The intervention, at this point, may range from simple identification of the factors underlying the patient’s non-compliance to the structuring of a personalised support or psychotherapeutic pathway based on the youngster’s specific needs. The psychologist can also support doctors and therapists by helping them to understand and manage complex situations.
This collaboration between mental health professionals, doctors and physiotherapists allows us to take care of the whole person and not just their back.

Stanford University has identified the best researchers in the world; ISICO is part of it!

Isico, with its specialists, is still in the “hall of fame” of the world of researchers: Prof. Stefano Negrini, our scientific director, has risen to 52nd place in the world among those involved in rehabilitation research, first among Italians.
This is to say that Prof. Negrini is among the best researchers and scientists in the world in the field of rehabilitation.
In the general ranking of all branches of scientific research, he is in 37,206th place overall.
How does it work? Every year, a group of analysts from the American University of Stanford, led by Prof. John Ioannidis, in collaboration with the medical publishing house Elsevier and the global research database “Scopus”, collects data relating to indicators of standardised citations, referring to as many as 8.6 million researchers from universities and research centres around the world. The ranking covers the entire career, and all researchers in the world since the 1960s are present. Thanks to the processing of this data on 22 scientific sectors and the related 176 sub-sectors, researchers cited in the top 2% of the ranking are inserted into a database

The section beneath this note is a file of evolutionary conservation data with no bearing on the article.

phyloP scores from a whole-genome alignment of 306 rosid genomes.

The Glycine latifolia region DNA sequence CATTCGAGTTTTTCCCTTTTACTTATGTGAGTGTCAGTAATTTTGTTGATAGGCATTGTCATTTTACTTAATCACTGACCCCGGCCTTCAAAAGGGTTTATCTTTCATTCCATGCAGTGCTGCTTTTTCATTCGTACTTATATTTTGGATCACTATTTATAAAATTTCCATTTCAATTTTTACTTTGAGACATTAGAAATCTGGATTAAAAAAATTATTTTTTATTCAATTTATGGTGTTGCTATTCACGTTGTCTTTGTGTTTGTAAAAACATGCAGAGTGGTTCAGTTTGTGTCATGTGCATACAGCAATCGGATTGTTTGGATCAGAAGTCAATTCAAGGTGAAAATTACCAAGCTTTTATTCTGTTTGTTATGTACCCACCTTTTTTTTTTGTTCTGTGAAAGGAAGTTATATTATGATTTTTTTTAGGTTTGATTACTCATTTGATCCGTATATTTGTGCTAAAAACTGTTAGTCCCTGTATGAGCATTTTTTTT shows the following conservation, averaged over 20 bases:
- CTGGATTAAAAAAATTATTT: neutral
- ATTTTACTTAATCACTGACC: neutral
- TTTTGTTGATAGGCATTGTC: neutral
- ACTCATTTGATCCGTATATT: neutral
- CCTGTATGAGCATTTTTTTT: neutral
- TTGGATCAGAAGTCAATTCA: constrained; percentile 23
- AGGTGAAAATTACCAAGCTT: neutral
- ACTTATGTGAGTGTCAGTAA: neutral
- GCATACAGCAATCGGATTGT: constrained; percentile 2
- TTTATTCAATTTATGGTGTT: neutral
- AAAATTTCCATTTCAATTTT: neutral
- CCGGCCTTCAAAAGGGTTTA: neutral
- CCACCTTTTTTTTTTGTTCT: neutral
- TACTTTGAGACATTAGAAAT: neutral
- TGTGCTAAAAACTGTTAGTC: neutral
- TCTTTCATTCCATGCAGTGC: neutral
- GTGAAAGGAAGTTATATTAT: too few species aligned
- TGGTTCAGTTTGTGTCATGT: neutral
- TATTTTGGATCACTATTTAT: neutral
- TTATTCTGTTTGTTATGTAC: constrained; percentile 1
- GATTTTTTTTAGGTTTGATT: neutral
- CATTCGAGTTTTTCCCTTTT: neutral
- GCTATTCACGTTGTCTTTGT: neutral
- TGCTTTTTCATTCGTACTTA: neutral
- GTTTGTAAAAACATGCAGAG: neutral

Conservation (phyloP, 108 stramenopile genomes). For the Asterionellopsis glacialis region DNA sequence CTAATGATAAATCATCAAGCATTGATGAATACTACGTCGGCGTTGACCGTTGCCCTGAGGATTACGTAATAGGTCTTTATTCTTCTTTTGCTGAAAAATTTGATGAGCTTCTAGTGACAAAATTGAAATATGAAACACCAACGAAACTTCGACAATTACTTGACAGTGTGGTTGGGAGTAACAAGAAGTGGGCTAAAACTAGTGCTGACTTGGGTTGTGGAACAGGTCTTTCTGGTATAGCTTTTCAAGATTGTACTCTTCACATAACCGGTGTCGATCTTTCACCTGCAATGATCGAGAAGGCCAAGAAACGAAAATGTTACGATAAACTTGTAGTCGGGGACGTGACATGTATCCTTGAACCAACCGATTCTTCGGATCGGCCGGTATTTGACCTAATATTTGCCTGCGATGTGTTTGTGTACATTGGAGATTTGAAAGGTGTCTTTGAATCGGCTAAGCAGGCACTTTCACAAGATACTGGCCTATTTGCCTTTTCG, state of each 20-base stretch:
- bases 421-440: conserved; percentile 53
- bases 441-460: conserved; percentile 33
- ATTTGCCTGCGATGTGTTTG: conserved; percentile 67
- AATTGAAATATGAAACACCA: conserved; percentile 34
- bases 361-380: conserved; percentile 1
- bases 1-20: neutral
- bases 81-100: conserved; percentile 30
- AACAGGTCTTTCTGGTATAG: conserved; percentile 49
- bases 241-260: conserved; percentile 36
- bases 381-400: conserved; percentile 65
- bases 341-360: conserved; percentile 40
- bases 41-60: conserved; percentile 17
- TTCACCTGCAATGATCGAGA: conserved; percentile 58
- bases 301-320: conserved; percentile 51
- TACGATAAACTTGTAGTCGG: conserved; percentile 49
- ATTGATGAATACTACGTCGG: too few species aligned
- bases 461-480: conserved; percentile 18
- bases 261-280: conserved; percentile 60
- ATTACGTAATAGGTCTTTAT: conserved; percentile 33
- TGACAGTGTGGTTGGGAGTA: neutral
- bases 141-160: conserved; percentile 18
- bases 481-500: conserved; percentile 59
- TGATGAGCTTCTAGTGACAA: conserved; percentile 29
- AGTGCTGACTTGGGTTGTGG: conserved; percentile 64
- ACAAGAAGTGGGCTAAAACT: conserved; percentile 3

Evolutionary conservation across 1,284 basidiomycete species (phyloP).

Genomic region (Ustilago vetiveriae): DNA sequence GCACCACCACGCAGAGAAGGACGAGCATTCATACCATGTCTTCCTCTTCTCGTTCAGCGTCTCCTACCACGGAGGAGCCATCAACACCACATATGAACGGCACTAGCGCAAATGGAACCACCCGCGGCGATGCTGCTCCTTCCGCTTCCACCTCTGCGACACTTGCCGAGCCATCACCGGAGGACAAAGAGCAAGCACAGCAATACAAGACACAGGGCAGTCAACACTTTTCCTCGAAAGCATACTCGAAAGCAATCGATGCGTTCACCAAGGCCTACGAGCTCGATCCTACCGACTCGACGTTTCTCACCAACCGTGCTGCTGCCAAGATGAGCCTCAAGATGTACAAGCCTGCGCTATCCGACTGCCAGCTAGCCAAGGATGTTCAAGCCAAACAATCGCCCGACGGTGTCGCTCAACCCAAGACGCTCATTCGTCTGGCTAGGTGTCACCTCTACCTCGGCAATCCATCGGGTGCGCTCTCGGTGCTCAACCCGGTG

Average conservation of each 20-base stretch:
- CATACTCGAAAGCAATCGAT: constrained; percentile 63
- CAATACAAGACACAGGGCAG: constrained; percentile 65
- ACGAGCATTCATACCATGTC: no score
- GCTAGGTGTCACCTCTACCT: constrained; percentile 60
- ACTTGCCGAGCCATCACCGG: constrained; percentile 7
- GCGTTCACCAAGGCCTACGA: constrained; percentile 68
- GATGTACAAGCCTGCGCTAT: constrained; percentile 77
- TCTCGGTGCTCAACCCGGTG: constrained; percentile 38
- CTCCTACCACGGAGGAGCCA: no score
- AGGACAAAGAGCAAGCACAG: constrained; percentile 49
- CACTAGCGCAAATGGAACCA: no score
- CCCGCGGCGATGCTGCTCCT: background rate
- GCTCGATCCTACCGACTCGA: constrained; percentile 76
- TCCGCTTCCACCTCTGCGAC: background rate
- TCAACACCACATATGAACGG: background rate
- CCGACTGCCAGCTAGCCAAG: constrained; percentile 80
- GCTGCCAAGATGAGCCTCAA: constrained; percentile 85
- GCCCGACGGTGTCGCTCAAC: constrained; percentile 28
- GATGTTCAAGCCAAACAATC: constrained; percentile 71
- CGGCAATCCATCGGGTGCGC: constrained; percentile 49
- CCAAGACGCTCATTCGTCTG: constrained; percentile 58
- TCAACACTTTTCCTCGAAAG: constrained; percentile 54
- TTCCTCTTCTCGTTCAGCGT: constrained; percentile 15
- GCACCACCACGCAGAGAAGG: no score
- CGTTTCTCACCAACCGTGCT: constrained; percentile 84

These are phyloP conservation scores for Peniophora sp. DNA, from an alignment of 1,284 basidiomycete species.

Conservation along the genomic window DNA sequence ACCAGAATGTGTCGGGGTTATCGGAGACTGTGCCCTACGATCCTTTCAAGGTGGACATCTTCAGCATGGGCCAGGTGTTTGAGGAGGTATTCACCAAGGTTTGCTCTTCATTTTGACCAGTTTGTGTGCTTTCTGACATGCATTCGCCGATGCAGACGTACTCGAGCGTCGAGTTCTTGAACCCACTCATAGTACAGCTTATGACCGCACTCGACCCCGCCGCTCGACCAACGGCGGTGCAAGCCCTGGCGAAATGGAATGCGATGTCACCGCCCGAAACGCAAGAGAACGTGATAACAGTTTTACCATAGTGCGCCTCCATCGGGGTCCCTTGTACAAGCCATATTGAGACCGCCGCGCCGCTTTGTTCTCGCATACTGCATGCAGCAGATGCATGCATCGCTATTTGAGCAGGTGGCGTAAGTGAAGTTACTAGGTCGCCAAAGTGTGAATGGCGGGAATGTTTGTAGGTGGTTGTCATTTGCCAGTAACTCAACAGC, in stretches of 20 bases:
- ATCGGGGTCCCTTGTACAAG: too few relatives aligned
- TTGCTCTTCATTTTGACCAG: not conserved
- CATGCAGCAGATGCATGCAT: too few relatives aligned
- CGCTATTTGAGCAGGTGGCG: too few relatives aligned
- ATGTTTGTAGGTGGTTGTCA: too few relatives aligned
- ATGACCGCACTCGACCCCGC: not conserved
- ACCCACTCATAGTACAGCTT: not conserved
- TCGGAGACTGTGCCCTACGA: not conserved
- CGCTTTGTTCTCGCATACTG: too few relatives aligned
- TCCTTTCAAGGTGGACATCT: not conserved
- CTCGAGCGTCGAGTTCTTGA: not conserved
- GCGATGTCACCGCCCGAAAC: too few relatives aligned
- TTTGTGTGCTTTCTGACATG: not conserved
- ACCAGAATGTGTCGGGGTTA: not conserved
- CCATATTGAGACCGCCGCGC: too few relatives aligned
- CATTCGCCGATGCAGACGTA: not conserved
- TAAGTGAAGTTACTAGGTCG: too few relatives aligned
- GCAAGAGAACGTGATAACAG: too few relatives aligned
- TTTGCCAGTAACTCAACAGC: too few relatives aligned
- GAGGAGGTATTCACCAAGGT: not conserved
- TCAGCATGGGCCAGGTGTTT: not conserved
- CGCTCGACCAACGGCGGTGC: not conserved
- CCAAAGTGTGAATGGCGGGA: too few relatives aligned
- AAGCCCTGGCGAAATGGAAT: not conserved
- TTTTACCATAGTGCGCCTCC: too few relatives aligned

We started by saying “still” because already in the past, Isico, with some of its specialists, had entered the highest places in the “Expertscape” ranking, an American rating agency that identifies the leading experts in the world in various medical disciplines based on an analysis of a series of parameters and variables.
The site refers to the PubMed database to identify the world’s leading experts in more than 27,000 branches of medicine. Isico, as a clinical institute, was placed in 38th place, first among the structures that deal with non-surgical treatment, while in the ranking of global experts for the treatment of scoliosis (both rehabilitative and surgical), Prof. Negrini was among the top twenty (11th, to be precise).  Also present in the ranking at that time were Dr. Fabio Zaina, physiatrist, and our physiotherapy director, Michele Romano. 

A new confirmation of Isico’s high level of research and scientific experience in the rehabilitation treatment of spinal pathologies aimed at improving daily clinical practice with verified data. 

Do youngsters with scoliosis walk differently ?

In recent years, many studies have been conducted analysing gait and postural control during walking. Some of these have included gait analysis in youngsters affected by scoliosis.